The last several weeks I've been skimming through James Gosling, Bill Joy, Guy Steel, Gilad Bracha, The JavaTM Language Specification - 3rd edition. An old book, but I happen to have a printed version around. So I guessed that reading through it would be helpful for me to understand language specification in general.

The main motive behind this endeavor is the revelation of the multitude of languages that I have to work with these days. I've been following development of JavaScript as well and there is a need to understand formal JS specification as it constantly evolves.

The overall experience is rewarding though I only managed to absorb tiny portion from that book. Most Java specific parts are skipped. The following is the note I've taken while reading.



Learn the conventions & terminology for language specification. NOT Learning Java for now

Lexical Grammar

  • raw stream of Unicode chars
  • translation (escaped Unicode char)
  • remove white space and comments
  • tokenized
  • syntactic grammar

Extra Notes

  • In translation, the longest possible translation.

Syntactic Grammar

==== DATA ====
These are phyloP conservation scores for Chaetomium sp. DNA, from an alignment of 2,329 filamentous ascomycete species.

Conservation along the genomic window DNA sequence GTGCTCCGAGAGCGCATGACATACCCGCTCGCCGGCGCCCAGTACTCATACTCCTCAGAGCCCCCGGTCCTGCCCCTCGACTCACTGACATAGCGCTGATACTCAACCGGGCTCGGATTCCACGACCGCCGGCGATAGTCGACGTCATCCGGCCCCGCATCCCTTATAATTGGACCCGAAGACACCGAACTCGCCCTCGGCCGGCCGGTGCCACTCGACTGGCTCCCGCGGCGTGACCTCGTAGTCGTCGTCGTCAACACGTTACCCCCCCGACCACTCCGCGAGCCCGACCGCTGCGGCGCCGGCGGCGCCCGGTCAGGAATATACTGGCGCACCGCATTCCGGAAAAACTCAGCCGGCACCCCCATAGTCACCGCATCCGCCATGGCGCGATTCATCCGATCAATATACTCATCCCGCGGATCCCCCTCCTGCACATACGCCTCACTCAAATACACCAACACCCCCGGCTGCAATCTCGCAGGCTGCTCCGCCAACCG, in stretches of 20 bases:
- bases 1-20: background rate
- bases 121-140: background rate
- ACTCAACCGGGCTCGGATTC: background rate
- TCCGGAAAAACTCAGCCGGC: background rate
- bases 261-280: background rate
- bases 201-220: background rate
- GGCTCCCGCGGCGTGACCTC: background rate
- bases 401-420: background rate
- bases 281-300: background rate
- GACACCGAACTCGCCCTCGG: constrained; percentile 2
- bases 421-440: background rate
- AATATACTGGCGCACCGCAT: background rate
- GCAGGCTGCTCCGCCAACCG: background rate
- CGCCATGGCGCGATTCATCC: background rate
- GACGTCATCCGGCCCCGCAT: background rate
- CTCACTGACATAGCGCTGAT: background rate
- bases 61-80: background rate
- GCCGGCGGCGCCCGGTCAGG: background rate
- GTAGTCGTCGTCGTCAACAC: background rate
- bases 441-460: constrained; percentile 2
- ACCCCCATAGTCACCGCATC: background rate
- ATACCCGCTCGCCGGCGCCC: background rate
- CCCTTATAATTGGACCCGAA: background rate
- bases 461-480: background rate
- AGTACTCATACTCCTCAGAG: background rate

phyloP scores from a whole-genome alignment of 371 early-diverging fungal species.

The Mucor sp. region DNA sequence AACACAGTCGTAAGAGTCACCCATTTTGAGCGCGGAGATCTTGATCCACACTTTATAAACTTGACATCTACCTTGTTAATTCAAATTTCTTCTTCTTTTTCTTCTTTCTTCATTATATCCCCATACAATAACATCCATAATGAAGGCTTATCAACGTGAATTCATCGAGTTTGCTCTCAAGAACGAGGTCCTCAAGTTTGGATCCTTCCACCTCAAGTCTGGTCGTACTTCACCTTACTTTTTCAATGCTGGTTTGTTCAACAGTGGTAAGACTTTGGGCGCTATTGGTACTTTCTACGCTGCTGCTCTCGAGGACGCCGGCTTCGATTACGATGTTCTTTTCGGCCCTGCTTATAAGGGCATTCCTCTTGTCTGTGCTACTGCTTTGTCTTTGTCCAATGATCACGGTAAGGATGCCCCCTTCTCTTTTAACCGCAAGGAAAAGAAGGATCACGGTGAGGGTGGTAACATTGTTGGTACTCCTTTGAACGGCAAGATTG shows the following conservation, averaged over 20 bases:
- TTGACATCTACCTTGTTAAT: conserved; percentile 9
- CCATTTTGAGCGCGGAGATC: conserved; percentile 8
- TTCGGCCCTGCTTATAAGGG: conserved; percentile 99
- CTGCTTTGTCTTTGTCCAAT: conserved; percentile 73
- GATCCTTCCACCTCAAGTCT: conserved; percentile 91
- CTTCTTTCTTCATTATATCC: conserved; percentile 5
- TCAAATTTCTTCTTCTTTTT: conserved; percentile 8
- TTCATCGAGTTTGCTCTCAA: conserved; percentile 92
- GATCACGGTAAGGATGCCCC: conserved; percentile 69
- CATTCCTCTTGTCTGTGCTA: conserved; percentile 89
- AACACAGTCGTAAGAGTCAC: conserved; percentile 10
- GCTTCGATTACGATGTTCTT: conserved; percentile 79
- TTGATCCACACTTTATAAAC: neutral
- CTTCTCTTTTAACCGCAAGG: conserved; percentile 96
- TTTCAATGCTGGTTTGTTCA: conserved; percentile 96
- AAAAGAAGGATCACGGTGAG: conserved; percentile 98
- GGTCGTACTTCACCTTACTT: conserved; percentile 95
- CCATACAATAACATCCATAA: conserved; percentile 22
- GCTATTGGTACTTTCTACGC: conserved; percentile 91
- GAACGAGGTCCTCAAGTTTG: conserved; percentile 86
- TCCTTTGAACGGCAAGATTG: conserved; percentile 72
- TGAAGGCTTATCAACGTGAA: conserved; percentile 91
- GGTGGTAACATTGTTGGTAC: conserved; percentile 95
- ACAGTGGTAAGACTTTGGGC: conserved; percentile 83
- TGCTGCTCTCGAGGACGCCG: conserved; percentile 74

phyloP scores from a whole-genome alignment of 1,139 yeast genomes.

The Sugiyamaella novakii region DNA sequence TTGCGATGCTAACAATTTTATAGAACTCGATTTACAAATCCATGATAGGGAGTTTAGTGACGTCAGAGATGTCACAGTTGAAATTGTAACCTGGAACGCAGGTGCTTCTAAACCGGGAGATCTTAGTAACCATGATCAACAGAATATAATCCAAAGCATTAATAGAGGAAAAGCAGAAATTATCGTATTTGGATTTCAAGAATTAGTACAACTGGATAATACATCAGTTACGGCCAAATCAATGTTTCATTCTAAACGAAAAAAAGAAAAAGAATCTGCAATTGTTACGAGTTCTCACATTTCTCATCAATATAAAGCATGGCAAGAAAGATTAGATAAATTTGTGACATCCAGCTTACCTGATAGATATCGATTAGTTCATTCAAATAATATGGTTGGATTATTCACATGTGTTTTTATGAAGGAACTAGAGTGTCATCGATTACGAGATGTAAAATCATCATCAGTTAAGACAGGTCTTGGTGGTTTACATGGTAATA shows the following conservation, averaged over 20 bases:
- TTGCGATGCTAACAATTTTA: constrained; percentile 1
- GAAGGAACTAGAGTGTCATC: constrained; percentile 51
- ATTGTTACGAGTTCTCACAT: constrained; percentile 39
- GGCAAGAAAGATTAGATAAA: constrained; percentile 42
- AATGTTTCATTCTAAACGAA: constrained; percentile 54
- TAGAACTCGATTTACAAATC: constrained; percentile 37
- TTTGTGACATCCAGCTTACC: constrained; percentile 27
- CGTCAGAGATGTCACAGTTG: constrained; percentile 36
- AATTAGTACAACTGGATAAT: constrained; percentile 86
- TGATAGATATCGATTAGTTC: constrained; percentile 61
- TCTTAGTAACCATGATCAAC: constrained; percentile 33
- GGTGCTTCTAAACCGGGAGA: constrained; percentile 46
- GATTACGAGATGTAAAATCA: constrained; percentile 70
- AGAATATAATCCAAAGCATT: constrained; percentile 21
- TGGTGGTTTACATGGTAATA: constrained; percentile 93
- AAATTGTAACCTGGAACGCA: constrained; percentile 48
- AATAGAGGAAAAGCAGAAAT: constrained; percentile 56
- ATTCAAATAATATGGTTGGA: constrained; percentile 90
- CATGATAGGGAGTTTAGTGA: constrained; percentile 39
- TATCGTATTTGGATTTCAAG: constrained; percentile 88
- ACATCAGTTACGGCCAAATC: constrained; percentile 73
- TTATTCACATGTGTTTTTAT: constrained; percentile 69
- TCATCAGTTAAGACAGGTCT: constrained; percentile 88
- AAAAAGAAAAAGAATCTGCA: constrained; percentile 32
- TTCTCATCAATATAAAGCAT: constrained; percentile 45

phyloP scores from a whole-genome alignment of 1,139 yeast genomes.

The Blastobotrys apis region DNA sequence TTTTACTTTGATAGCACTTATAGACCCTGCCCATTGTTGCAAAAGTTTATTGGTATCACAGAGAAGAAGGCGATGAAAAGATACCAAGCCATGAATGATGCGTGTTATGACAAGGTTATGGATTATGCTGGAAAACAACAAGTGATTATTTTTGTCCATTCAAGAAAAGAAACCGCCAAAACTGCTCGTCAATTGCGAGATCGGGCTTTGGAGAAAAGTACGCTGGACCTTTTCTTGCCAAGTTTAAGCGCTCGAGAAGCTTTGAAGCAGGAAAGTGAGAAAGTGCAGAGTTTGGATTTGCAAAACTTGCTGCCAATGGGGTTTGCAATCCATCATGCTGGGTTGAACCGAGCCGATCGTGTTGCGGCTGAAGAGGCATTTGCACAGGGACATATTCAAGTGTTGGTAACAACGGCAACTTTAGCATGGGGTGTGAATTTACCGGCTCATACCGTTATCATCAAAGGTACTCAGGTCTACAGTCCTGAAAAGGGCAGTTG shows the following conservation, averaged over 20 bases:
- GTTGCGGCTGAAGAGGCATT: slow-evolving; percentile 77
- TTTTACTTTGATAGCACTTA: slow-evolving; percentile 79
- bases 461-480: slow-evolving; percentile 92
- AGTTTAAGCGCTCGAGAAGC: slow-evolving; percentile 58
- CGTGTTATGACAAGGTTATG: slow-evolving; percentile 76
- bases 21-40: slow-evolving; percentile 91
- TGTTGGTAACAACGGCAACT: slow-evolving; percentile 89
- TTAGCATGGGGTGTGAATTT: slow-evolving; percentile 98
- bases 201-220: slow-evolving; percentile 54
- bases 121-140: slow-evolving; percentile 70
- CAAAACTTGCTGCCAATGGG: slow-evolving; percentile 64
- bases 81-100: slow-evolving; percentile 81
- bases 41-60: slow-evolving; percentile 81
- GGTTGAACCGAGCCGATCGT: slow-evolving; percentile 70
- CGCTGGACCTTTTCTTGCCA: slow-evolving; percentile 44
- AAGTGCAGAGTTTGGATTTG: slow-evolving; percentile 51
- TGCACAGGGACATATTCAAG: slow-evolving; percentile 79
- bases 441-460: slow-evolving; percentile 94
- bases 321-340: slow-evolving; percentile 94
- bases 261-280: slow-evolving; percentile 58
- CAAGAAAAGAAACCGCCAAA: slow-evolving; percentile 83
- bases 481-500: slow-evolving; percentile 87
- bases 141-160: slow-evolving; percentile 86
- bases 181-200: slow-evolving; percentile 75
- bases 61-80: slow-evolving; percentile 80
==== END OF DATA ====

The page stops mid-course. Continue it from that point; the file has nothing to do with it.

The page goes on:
Tokens are the terminal symbols of the syntactic grammar.

Language Compatibility

  • language compatibility
  • platform compatibility
  • migration compatibility

subtype and supertype

Subtyping does not extend through generic types: \( T<:U \) does not imply that \( C\langle T \rangle <: C\langle U \rangle \).

Here we need to understand that subtype relationship is NOT the same as subset.

TODO Some deep digging for the type system theory?

Related to set theory and category theory (all three seem to be able to serve as a foundation of Math.)

I've done some search on this topic, later fill this part with materials found.

TODO There is a clear separation of concepts between Array and Class. Why?

Bewildered concepts

Something we don't truly understand, but nevertheless widely seen.

  • heap pollution
  • capture conversion
  • unchecked warning


  • Simple Names and Qualified Names
  • Names represent entities in a program
  • Declarations with Identifiers introduces entities that have Names into program.

    Names are constructed with identifiers. But not all identifiers are part of Names (e.g. identifier used as label)


  • Scope of a Declaration

    The scope of a declaration is the region of the program within which the entity declared by the declaration can be referred to with a simple name (provided it is visible, i.e. not shadowed).

  • in scope
  • shadowing vs hiding vs obscuring

Name Obscuring

arise from the resolution of ambiguity of simple names in some contexts.


an unlimited-length sequence of Java letters and Java digits.

  • identifiers in labeled statement
  • $3.8



  • file

    some limitation for this format

  • database

compilation units

Definite Assignment

Key references


$8 - $11, from Classes to Exceptions

$13 binary compatibility (dealing with updating widely deployed packages)

Notes End

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